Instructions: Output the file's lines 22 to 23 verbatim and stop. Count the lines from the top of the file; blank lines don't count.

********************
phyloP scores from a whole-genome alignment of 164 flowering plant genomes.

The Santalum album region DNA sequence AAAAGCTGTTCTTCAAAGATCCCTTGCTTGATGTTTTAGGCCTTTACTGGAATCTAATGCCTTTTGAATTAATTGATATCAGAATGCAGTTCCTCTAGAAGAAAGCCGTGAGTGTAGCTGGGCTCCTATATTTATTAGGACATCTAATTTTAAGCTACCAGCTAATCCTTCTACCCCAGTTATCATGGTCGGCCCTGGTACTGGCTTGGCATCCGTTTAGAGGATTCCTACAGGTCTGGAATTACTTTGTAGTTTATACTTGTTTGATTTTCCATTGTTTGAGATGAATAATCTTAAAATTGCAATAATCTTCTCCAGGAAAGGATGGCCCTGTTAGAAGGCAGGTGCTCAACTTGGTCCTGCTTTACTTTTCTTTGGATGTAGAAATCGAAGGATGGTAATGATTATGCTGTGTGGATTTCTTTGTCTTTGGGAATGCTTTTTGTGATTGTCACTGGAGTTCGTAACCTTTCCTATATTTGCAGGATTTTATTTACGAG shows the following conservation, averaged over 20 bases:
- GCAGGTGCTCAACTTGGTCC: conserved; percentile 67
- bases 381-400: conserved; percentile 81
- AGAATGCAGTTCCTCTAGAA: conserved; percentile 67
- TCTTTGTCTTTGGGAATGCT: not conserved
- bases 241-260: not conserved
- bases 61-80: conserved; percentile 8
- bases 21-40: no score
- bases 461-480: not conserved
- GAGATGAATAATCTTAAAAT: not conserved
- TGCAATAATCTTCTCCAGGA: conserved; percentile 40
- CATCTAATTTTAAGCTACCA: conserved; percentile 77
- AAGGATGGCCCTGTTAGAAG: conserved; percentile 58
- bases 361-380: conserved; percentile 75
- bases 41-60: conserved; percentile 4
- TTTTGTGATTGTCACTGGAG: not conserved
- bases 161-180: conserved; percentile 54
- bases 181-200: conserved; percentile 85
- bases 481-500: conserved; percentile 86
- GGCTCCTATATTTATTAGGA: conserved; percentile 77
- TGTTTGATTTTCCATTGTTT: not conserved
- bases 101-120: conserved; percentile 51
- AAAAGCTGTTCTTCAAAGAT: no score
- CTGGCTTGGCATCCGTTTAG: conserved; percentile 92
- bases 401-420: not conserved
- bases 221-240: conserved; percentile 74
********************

- TGTTTGATTTTCCATTGTTT: not conserved
- bases 101-120: conserved; percentile 51